Lyndon Hood: That Was The Decade That Was
That Was The Decade That WasSatire by Lyndon Hood
January 2000 – October 2008
The New Zealand dark ages. Following the fall of the Tory Empire, Economic Vandal hordes descend from the hills and commit economic vandalism. Little record remains of this period; suffice to say, it ended badly.
Top issue was smacking children, followed closely by blocks of cheese.
Election Day: Election delivers National Party the reigns of power. National leader John Key officially assumes title 'That Nice Mister Key'. Year One of the new calendar begins.
Act Party show surprising commitent to sustainability by recycling Roger Douglas.
National leaps into Government, passing and introducing bills under urgency - tax cuts and lightbulbs and so on. Which, as well as getting the new laws under way quickly, has the added advantage that nobody has to think about them too hard.
All this gets little attention, as the nation is busy trying not to visualise a 'honeymoon' involving John Key, Rodney Hide, Pita Sharples and Tariana Turia.
In the absence of the hoped-for assasination attempt, John Key breaks his own arm. This cements his status in the public eye as the greatest sitcom character to lead the country since Keith Holyoake.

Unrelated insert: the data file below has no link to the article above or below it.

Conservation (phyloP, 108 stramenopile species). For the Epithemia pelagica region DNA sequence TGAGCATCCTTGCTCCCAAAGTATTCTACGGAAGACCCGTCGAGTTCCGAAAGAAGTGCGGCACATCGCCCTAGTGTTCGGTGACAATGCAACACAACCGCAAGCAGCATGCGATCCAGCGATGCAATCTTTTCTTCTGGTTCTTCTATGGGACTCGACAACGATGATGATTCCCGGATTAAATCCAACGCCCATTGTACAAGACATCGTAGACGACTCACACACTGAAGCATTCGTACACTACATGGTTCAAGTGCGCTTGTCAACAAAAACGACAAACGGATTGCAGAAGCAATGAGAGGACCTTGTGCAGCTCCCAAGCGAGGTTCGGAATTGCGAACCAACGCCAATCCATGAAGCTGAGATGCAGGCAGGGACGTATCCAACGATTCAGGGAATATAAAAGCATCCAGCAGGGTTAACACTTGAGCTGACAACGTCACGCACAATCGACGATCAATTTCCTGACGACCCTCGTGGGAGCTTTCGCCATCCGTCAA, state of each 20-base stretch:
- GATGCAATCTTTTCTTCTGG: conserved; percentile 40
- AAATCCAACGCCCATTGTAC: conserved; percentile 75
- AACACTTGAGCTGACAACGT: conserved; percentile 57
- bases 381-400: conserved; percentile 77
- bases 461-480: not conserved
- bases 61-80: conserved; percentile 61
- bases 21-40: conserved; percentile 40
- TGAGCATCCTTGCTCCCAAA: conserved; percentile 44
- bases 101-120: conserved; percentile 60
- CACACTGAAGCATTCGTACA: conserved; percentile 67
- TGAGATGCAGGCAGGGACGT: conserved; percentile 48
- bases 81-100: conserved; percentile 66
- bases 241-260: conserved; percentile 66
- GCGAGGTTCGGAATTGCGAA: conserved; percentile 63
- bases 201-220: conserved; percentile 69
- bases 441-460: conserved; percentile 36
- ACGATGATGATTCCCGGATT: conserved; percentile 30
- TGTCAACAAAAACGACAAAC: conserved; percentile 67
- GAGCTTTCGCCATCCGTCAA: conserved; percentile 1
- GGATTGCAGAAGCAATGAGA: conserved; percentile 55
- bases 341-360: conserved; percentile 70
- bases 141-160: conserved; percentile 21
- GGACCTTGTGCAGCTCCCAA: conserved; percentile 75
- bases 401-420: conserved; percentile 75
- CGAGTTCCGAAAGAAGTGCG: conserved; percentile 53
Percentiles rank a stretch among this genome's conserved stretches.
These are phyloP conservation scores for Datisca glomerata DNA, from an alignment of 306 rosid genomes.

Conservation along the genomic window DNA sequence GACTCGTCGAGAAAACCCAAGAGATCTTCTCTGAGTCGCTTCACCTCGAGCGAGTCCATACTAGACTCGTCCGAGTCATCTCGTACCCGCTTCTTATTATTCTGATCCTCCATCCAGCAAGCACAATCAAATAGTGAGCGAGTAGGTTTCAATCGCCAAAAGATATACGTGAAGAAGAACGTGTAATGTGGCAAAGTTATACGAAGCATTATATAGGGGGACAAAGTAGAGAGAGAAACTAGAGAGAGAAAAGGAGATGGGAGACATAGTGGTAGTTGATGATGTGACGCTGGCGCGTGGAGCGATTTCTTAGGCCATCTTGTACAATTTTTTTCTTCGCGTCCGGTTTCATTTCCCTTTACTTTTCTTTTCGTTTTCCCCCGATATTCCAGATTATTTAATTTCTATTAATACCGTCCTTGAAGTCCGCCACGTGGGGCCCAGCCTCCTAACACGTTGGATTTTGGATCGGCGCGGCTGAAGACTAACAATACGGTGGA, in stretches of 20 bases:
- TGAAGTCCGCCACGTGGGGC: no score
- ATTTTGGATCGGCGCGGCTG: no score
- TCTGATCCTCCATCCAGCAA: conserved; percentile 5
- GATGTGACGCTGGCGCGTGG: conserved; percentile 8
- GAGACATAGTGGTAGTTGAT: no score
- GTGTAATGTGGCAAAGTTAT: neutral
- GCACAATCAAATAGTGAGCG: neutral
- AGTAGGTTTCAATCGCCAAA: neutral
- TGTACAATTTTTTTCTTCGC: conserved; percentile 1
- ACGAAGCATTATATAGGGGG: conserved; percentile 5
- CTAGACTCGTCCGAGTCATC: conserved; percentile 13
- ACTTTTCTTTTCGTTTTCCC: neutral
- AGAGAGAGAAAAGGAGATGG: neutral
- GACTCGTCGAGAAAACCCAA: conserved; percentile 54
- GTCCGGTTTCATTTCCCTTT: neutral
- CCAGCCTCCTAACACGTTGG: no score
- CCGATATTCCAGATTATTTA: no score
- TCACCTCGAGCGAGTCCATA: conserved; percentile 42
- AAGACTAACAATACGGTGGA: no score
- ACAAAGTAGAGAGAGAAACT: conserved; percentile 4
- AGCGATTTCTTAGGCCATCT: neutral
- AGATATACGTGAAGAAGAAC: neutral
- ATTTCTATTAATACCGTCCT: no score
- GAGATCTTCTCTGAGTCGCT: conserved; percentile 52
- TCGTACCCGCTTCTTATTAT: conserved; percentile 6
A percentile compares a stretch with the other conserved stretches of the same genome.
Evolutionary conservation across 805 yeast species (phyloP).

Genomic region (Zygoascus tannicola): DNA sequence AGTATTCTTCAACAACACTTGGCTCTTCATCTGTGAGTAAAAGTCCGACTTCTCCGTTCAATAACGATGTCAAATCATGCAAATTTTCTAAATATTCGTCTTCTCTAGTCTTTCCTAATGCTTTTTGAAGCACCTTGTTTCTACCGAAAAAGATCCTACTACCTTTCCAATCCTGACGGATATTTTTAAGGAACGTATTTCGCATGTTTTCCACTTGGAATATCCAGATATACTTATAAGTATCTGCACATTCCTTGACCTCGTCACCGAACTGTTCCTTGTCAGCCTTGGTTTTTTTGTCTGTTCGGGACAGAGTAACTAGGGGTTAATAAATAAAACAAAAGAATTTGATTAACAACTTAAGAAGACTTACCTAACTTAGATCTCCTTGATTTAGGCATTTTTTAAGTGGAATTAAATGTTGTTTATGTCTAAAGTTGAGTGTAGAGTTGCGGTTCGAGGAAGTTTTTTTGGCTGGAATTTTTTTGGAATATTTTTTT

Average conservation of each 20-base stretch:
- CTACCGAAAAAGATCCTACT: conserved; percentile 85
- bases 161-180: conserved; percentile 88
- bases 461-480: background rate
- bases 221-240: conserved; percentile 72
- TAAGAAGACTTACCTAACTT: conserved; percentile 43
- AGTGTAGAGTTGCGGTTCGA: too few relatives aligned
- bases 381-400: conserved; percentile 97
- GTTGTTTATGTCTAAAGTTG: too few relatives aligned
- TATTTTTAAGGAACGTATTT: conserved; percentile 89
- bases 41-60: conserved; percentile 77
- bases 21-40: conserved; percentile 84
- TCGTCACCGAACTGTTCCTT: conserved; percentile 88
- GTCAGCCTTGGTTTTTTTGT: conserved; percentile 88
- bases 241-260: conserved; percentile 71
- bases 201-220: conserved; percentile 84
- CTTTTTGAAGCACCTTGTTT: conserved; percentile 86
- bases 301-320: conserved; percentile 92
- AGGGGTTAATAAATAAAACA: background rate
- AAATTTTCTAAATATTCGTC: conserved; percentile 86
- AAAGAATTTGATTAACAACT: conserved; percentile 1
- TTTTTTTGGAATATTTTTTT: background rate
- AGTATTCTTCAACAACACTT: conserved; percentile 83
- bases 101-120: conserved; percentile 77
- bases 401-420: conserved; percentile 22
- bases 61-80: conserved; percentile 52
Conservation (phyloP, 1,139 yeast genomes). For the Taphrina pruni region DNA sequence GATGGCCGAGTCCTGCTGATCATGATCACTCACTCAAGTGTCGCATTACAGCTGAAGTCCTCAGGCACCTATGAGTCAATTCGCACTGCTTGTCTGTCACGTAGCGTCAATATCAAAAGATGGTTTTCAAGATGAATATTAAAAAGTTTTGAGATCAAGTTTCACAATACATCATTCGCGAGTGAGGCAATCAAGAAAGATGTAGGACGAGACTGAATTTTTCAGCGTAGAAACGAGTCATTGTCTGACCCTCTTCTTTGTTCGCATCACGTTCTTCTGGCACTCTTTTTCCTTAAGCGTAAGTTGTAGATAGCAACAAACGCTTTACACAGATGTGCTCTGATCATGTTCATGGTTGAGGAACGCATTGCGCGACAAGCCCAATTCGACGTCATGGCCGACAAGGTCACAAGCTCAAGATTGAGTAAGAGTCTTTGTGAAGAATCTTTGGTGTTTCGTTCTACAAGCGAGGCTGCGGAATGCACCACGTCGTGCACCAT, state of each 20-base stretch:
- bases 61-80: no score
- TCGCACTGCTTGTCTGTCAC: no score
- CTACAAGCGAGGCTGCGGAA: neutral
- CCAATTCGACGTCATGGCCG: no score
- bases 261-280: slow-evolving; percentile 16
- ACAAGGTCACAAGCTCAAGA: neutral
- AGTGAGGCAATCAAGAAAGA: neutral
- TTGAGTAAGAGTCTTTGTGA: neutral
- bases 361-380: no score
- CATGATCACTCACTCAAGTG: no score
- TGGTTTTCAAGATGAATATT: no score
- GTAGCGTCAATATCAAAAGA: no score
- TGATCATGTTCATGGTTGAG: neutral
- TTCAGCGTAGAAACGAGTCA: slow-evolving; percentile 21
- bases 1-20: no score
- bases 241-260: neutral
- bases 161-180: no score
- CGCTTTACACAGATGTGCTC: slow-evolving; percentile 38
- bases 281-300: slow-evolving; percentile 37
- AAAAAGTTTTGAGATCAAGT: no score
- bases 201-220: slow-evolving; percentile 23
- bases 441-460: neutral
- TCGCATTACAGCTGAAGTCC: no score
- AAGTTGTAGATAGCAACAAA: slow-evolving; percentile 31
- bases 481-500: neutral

As part of their ongoing righteous wrath at three terms of nanny-state oppression, the National Government supports Helen Clark's bid for a top UN administration position, and begins plotting to get her as high on the New Year's honours list as possible.
At his employment summit John Key is particularly taken by the idea of a "Notional Cycleway", stretching from Utopia to Cloud-Cuckoo-Land. This will provide much-needed distractional stimulus so the nation won't notice that the Government's response to the recession is to do nothing.
Manufacturing sector welcomes boost as Government announces plans to manufacture crises in ACC, welfare, etc.
Royal commission into Auckland governance recommends local councils be amalgamated into "one giant screaming sack of dissention". This project is placed in the able hands of Rodney Hide.
John Key admits giving Richard Worth "a bollocking" over conflict of interest issues raised by Worth's trip to India. Whether bollockings had anything to do with Worth's later sacking remains unclear.
If Steven Joyce love roads so much, why doesn't he marry them?